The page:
The ripple effect of COVID-19 has led to unprecedented emotional and financial effects on our families, communities, and economy. A reduction in jobs available to the workforce due to stay-at-home orders and social distancing practices is leading to previously unimaginable reductions in income and financial resources.
Unemployment claims have spiked to new records at both the federal and state level. Despite creativity by lawmakers to provide financial relief to businesses, parents, and individuals, such resources often only provide minimal temporary relief.
In a new world of financial uncertainty, individuals paying or receiving child support may feel nervous about paying next month’s rent or mortgage payment. Even now, with limited access to the court system, there are legal resources available to help.
Here’s What You Need to Know About Child Support and COVID-19
Generally, when a Court determines a child support or spousal support obligation, the Judge will take each party’s income and available financial resources into consideration. However, current child support obligations are based on a pre COVID-19 income and financial situations. If COVID-19 has caused your financial circumstance to change, the first step is to take a personal financial assessment regardless of if you are paying or receiving child support.
A reduction of income is one of many aspects of your personal financial circumstance. Other considerations: Do you believe you will be able to replace said income in the near future? Do you have any savings or retirement? Do you have any assets that could provide income? For example – If you have a property available for rent that you were listing at $1,200.00/month with no takers, you may want to consider reducing your asking price.
If you have notable “rainy day” savings that could provide financial relief for at least a few months, then today may be the day you access those funds. If you have none of the above, that is important too. A change in income alone, even if substantial, is not an automatic basis for a Judge to increase child support to the receiving party or to reduce child support for the paying party.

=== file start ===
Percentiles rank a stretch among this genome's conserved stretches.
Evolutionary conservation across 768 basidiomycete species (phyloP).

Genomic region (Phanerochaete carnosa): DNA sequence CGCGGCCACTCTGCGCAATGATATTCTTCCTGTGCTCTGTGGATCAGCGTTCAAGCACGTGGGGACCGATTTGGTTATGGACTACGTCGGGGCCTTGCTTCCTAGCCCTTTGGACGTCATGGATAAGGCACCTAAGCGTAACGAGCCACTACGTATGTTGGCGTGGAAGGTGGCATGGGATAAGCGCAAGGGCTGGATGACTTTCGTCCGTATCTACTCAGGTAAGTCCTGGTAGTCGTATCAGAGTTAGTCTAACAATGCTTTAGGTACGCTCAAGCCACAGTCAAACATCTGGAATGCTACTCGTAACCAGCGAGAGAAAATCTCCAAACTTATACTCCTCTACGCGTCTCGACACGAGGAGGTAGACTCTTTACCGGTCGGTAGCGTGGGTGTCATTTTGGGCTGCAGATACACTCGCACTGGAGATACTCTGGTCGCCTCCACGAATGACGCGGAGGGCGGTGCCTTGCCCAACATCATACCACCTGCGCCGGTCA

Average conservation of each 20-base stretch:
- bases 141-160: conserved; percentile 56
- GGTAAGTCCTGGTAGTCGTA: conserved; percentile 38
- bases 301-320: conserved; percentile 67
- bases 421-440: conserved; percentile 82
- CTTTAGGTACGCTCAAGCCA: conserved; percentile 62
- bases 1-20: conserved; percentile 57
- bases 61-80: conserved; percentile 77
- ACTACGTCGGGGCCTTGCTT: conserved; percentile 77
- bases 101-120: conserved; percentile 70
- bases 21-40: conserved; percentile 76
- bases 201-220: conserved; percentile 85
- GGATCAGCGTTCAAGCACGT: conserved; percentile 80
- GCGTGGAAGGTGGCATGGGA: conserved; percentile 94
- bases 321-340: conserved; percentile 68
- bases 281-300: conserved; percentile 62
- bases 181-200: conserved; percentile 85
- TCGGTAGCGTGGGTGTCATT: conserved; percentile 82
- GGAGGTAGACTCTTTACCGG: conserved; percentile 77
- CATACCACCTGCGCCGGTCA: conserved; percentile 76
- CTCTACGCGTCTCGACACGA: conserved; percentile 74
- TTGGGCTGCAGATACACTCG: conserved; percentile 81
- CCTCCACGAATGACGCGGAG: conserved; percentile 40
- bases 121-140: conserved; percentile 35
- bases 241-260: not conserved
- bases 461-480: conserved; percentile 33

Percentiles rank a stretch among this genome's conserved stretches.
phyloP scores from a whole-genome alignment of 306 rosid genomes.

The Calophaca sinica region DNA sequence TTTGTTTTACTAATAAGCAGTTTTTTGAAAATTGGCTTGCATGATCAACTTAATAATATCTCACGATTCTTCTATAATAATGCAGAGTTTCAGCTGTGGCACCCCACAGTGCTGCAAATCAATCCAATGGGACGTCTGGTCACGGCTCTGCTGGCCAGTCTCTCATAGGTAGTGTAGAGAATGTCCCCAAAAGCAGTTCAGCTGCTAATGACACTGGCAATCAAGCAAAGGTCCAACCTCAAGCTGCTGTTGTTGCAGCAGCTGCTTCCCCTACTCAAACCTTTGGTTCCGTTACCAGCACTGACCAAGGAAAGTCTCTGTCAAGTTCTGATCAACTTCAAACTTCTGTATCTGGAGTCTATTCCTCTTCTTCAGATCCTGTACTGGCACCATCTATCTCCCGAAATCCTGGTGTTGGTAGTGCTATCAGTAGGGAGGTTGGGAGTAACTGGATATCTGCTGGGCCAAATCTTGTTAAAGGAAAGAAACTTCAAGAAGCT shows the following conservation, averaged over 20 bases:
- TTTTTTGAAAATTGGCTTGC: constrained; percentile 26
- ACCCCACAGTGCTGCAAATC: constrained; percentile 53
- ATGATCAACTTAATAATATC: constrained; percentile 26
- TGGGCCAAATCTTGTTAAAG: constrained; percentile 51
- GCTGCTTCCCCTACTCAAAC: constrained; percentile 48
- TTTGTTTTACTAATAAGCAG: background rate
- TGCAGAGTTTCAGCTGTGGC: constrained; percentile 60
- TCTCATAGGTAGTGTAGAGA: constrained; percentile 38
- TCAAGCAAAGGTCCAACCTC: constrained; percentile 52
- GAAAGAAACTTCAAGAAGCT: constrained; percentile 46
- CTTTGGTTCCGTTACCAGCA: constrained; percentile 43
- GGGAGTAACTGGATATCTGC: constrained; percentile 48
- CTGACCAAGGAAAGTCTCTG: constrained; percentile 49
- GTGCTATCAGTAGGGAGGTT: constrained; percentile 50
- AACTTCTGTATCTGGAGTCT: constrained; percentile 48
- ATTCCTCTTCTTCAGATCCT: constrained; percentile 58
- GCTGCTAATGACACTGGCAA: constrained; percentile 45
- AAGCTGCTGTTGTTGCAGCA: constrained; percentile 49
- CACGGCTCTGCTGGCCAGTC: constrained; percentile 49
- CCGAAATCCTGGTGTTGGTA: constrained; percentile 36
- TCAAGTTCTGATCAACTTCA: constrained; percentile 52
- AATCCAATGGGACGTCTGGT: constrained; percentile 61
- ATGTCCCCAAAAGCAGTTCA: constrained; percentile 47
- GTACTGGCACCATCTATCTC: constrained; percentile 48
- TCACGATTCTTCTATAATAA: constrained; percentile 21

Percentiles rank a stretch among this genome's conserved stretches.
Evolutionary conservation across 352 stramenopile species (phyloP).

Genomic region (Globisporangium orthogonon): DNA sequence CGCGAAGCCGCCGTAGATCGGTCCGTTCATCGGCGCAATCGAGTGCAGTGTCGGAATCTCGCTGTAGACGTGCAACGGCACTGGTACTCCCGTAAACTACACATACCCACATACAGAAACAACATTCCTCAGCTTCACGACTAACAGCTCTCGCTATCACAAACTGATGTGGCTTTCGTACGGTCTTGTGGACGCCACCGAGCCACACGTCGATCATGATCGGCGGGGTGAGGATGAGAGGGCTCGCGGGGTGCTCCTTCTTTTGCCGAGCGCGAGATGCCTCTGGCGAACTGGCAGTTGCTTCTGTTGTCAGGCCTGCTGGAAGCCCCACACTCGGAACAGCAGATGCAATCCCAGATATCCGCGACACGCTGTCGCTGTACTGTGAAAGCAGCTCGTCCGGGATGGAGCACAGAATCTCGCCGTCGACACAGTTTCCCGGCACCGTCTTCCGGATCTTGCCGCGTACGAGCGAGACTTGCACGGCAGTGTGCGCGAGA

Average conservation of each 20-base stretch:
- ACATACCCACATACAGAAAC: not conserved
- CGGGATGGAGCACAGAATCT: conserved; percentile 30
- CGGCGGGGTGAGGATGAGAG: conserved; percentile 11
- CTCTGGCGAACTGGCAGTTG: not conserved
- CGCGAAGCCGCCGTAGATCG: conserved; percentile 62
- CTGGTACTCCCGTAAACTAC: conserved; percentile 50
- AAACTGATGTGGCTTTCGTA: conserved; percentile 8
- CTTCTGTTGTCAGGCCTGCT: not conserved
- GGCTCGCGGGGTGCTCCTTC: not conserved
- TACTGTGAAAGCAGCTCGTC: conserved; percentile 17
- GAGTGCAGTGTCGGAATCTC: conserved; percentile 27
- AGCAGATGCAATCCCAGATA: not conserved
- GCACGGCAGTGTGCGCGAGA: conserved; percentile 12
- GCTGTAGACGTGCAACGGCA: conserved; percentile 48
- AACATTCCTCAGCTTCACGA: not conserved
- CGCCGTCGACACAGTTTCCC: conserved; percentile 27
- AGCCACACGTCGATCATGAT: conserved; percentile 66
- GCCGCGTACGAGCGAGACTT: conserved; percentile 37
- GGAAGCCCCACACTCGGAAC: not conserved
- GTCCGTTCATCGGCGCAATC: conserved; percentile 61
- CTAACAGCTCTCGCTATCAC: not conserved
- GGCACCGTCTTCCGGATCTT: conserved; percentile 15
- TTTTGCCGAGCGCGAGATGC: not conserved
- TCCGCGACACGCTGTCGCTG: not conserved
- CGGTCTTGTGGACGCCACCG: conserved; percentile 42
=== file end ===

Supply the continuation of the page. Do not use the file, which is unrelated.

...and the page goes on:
Discuss Your Situation With Your Family Law Attorney
Next step: how does the change in financial circumstance affect your legal rights? Once you are able to take a personal financial snapshot, the next step is to discuss your situation with your family law attorney. If you are receiving child support but the current amount in conjunction with your reduced income does not cover all of the child’s necessary expenses, then you may have the legal ability to ask for an increase. If you are paying child support but the current obligation is far beyond what you can afford, then you may have the legal ability to ask for a decrease.
Further note, the financial circumstance of the opposing side will also need to be taken into consideration. If both of you have lost income as a result of COVID-19, then application of the law will not necessarily lead to an increase or reduction of the child support obligation. With the assistance of your family law attorney, you will be able to assess your next steps.
A child support obligation is generally formalized by an Order which is signed by a Judge and filed with the Court. However, a child support obligation can also arise as a result of a Separation Agreement, a Parenting Agreement, or some other form of a contract. If the child support is a contractual obligation, then you will want to refer to the agreement directly.
Some agreements may address what happens in the event of a reduction of income. Unlike an Order, a Judge cannot modify a contractual obligation (Exception: If a Separation Agreement is incorporated into an Absolute Divorce Judgment, then the child support contractual obligation becomes a court-ordered obligation). If the agreement does not have a process by which to modify the child support, then your options may be limited to negotiating a modification with the opposing side or having to file a new claim for Child Support with the Court.